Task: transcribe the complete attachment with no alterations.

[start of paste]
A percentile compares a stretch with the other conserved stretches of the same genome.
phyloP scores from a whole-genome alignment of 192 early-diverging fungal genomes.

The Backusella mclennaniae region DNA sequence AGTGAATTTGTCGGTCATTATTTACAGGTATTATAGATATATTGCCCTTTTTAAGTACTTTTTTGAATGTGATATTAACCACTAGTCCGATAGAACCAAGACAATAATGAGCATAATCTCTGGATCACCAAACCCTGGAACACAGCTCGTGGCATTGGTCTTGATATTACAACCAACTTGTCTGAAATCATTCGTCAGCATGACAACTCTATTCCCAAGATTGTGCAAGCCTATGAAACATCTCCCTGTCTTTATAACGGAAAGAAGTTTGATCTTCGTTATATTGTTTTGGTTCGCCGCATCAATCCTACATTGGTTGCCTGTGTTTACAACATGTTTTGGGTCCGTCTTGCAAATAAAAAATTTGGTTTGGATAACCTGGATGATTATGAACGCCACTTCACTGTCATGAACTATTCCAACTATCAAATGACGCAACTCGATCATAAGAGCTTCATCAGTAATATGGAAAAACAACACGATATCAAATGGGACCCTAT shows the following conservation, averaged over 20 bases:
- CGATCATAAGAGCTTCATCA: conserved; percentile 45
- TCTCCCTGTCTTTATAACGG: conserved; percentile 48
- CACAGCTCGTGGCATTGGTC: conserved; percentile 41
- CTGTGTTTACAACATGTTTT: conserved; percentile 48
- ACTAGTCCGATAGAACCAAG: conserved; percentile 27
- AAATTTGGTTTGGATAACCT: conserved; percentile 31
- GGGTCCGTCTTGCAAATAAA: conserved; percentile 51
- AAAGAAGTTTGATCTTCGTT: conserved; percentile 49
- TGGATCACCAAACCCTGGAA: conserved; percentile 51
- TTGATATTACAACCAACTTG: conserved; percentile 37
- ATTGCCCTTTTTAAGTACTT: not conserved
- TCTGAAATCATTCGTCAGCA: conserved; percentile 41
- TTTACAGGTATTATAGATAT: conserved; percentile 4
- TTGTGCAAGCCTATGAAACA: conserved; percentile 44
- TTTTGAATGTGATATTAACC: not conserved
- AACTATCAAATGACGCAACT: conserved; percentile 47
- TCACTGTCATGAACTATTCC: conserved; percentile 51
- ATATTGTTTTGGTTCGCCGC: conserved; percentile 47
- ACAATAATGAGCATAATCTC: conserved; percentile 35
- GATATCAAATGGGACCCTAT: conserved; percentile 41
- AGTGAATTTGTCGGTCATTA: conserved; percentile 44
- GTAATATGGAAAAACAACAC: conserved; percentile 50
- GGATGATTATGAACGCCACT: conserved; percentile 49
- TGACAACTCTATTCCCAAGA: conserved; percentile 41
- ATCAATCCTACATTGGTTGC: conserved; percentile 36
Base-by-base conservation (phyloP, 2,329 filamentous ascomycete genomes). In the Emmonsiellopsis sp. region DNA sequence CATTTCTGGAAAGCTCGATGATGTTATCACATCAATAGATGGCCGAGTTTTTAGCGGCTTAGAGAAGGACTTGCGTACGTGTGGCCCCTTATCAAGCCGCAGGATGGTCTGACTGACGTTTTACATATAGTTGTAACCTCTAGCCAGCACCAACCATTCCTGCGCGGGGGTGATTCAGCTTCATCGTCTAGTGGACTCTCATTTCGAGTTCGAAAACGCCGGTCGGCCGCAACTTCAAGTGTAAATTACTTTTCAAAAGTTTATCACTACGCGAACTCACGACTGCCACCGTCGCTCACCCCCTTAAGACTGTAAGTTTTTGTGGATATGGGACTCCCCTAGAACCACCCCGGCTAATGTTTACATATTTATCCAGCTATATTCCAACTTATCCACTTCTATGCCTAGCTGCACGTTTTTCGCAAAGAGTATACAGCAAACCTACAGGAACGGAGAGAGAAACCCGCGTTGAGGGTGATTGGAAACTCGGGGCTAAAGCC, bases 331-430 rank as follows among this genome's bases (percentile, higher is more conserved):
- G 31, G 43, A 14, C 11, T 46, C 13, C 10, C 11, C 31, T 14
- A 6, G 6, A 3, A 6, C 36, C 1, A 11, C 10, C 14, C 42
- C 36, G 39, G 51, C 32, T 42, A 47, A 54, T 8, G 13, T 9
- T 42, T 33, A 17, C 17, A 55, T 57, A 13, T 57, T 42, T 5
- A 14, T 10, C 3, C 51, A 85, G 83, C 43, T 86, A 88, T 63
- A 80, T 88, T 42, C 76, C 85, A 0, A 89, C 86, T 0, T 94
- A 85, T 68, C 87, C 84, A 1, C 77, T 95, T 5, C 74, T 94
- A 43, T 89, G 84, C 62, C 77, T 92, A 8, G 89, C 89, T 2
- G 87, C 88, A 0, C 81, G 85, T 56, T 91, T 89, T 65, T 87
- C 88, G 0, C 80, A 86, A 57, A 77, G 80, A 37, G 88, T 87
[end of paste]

A percentile compares a stretch with the other conserved stretches of the same genome.
phyloP scores from a whole-genome alignment of 192 early-diverging fungal genomes.

The Backusella mclennaniae region DNA sequence AGTGAATTTGTCGGTCATTATTTACAGGTATTATAGATATATTGCCCTTTTTAAGTACTTTTTTGAATGTGATATTAACCACTAGTCCGATAGAACCAAGACAATAATGAGCATAATCTCTGGATCACCAAACCCTGGAACACAGCTCGTGGCATTGGTCTTGATATTACAACCAACTTGTCTGAAATCATTCGTCAGCATGACAACTCTATTCCCAAGATTGTGCAAGCCTATGAAACATCTCCCTGTCTTTATAACGGAAAGAAGTTTGATCTTCGTTATATTGTTTTGGTTCGCCGCATCAATCCTACATTGGTTGCCTGTGTTTACAACATGTTTTGGGTCCGTCTTGCAAATAAAAAATTTGGTTTGGATAACCTGGATGATTATGAACGCCACTTCACTGTCATGAACTATTCCAACTATCAAATGACGCAACTCGATCATAAGAGCTTCATCAGTAATATGGAAAAACAACACGATATCAAATGGGACCCTAT shows the following conservation, averaged over 20 bases:
- CGATCATAAGAGCTTCATCA: conserved; percentile 45
- TCTCCCTGTCTTTATAACGG: conserved; percentile 48
- CACAGCTCGTGGCATTGGTC: conserved; percentile 41
- CTGTGTTTACAACATGTTTT: conserved; percentile 48
- ACTAGTCCGATAGAACCAAG: conserved; percentile 27
- AAATTTGGTTTGGATAACCT: conserved; percentile 31
- GGGTCCGTCTTGCAAATAAA: conserved; percentile 51
- AAAGAAGTTTGATCTTCGTT: conserved; percentile 49
- TGGATCACCAAACCCTGGAA: conserved; percentile 51
- TTGATATTACAACCAACTTG: conserved; percentile 37
- ATTGCCCTTTTTAAGTACTT: not conserved
- TCTGAAATCATTCGTCAGCA: conserved; percentile 41
- TTTACAGGTATTATAGATAT: conserved; percentile 4
- TTGTGCAAGCCTATGAAACA: conserved; percentile 44
- TTTTGAATGTGATATTAACC: not conserved
- AACTATCAAATGACGCAACT: conserved; percentile 47
- TCACTGTCATGAACTATTCC: conserved; percentile 51
- ATATTGTTTTGGTTCGCCGC: conserved; percentile 47
- ACAATAATGAGCATAATCTC: conserved; percentile 35
- GATATCAAATGGGACCCTAT: conserved; percentile 41
- AGTGAATTTGTCGGTCATTA: conserved; percentile 44
- GTAATATGGAAAAACAACAC: conserved; percentile 50
- GGATGATTATGAACGCCACT: conserved; percentile 49
- TGACAACTCTATTCCCAAGA: conserved; percentile 41
- ATCAATCCTACATTGGTTGC: conserved; percentile 36
Base-by-base conservation (phyloP, 2,329 filamentous ascomycete genomes). In the Emmonsiellopsis sp. region DNA sequence CATTTCTGGAAAGCTCGATGATGTTATCACATCAATAGATGGCCGAGTTTTTAGCGGCTTAGAGAAGGACTTGCGTACGTGTGGCCCCTTATCAAGCCGCAGGATGGTCTGACTGACGTTTTACATATAGTTGTAACCTCTAGCCAGCACCAACCATTCCTGCGCGGGGGTGATTCAGCTTCATCGTCTAGTGGACTCTCATTTCGAGTTCGAAAACGCCGGTCGGCCGCAACTTCAAGTGTAAATTACTTTTCAAAAGTTTATCACTACGCGAACTCACGACTGCCACCGTCGCTCACCCCCTTAAGACTGTAAGTTTTTGTGGATATGGGACTCCCCTAGAACCACCCCGGCTAATGTTTACATATTTATCCAGCTATATTCCAACTTATCCACTTCTATGCCTAGCTGCACGTTTTTCGCAAAGAGTATACAGCAAACCTACAGGAACGGAGAGAGAAACCCGCGTTGAGGGTGATTGGAAACTCGGGGCTAAAGCC, bases 331-430 rank as follows among this genome's bases (percentile, higher is more conserved):
- G 31, G 43, A 14, C 11, T 46, C 13, C 10, C 11, C 31, T 14
- A 6, G 6, A 3, A 6, C 36, C 1, A 11, C 10, C 14, C 42
- C 36, G 39, G 51, C 32, T 42, A 47, A 54, T 8, G 13, T 9
- T 42, T 33, A 17, C 17, A 55, T 57, A 13, T 57, T 42, T 5
- A 14, T 10, C 3, C 51, A 85, G 83, C 43, T 86, A 88, T 63
- A 80, T 88, T 42, C 76, C 85, A 0, A 89, C 86, T 0, T 94
- A 85, T 68, C 87, C 84, A 1, C 77, T 95, T 5, C 74, T 94
- A 43, T 89, G 84, C 62, C 77, T 92, A 8, G 89, C 89, T 2
- G 87, C 88, A 0, C 81, G 85, T 56, T 91, T 89, T 65, T 87
- C 88, G 0, C 80, A 86, A 57, A 77, G 80, A 37, G 88, T 87